In other words, I followed Crow into the woods, or rather, decided to let the Horror Movie’ play out in my head, didn’t interact or turn away, watched it through to the end with heavy eyes.  I saw terrible things, but left my seat only as the credits rolled, kicking the exit door open, sending it crashing against the wall with such force that it came back at me in a painful flash, colliding with the bridge of my nose, knocking me back into the empty cinema.  More thoughts flooded my mind as I fell onto a heap of warm bodies, rolling off onto the carpeted floor which was wet and sticky.  I didn’t have to look, it was blood and I knew it.  I needed to get out of there before the next feature-film began, and this time I eased the door open, walking out into the hot summer’s day, across the empty car park and into the desert beyond.  White light poured through a crack in the sky, soon everything was doused in the brilliant light, my own hands disappearing into the ‘blinding’ in front of my face, and then I was back home, sitting on the couch in the lounge, glaring at an empty space on the wall.

I left bodies in that rancid cinema.  I did terrible things, and had terrible things done to me.  It sickened me but I went through the motions in my head anyway.  ‘But it was the OCD, Yan,’ and no one was hurt other than a little bit of me, mentally, emotionally, a paper cut would leave more of a physical scar.  I abandoned the Crimson Knight flicking popcorn into his helmet somewhere on the back row, and I know that if I hadn’t imagined those tortures, I wouldn’t have left the house.  It’s my OCD, and the next attack sees me going over old enemy lines.  It’s to do with Little One, something irrelevant but I have to make it ‘right’ in my mind.  I know it’s stupid, but it’s not me I have to satisfy, it’s the Crow that needs to be convinced.  I accept it’s a wicked, tricky illness, a magician in a hall of mirrors, but decided today to treat it as it presented itself.  Sometimes it can be easier this way, regurgitating old conversations in a holding cell in my mind.  Some thoughts become animated, and interaction is made easier, others are akin to kicking a dead horse across a ditch.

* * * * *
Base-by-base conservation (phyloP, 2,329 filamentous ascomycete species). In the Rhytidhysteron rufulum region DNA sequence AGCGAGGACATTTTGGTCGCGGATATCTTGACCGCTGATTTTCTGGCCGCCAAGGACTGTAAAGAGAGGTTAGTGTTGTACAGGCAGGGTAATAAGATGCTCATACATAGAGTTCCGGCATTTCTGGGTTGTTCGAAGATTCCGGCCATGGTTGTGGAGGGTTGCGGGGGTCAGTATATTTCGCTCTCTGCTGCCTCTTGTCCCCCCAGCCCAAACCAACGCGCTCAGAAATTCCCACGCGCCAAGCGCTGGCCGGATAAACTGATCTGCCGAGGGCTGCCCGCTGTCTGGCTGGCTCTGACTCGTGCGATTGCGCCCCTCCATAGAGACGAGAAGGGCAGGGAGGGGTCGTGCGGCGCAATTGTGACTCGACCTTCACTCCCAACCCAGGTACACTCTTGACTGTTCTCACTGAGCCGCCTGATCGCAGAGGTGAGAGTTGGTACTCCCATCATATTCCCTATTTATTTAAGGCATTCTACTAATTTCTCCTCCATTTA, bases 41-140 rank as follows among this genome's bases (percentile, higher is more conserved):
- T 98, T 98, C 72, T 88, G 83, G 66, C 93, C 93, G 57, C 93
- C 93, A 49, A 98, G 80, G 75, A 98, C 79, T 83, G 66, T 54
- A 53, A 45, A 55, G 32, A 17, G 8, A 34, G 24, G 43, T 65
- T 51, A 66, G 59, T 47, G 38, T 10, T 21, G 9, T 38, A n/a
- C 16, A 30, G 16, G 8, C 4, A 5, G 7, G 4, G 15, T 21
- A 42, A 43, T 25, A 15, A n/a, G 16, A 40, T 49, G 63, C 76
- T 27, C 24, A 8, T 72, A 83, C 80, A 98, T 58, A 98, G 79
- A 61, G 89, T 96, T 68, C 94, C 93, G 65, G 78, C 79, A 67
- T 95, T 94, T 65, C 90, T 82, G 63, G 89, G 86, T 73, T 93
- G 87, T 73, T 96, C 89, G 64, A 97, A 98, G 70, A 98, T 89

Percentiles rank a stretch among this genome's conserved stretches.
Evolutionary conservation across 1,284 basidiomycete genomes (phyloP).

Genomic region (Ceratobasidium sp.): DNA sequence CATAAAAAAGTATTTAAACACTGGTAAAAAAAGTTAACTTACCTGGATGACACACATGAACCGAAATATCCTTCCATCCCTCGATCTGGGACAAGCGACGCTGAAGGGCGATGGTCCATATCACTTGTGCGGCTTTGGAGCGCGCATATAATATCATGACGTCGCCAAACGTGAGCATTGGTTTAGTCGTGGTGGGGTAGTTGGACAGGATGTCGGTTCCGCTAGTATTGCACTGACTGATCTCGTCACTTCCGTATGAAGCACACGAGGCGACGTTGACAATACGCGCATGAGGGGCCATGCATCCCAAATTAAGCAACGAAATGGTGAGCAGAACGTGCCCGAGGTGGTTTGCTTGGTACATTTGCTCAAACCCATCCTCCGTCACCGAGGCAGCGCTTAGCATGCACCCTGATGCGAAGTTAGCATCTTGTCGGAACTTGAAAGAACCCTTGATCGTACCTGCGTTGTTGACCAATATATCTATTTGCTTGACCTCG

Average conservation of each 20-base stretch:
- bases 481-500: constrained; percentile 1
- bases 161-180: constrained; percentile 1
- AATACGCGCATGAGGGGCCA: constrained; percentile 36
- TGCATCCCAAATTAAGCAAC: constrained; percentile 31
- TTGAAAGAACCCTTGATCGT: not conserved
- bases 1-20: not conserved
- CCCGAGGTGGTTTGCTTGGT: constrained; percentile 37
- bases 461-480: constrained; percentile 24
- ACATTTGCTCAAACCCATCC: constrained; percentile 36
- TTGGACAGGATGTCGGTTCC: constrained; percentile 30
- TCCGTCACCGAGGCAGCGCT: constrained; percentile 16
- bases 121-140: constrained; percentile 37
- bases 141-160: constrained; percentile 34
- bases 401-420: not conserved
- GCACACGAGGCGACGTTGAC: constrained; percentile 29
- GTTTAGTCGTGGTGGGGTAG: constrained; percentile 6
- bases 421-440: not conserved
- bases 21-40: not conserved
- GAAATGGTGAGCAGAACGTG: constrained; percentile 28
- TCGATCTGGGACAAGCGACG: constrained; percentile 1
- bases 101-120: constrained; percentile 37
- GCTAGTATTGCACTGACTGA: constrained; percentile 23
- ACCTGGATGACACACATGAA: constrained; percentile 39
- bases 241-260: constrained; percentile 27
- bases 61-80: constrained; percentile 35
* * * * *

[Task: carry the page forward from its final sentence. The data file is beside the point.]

It used to scare me, but I’ve accepted it now.

I do fight it, I’ve sliced it in half, and half again, but the fears are still there, and I continue to imagine not only terrible things, but ridiculous scenarios too.  And it works both ways, because I’ve beaten Crow with the stupidest of reasoning – laid a pair of jokers and scooped the entire pot while Crow flies off mumbling obscenities, with four aces up his sleeve.

I accepted I had OCD almost the instant I was diagnosed, but I have been taught differing techniques on how to control it, with varying degrees of failure and success.  I suppose the doctors learn new things every day, and what works for Patient One might send Patient Two belly-flopping into a lake of boiling oil – the comfort blanket becomes a death shroud.

A building as high as the sky blinks into my mind.  Snow falls in heavy clumps restricting my vision but I know this place.  The ‘Seven Continents’ hotel is a looming structure of infinite floors.  A placard hangs above the gothic entrance, three faded blue stars on a yellowed background.  To me it was always more of a prison than a hotel, but with room service and cable tv.

“Think of somewhere you can put your intrusive thoughts and lock them away,” said the psychologist, flapping through her notes.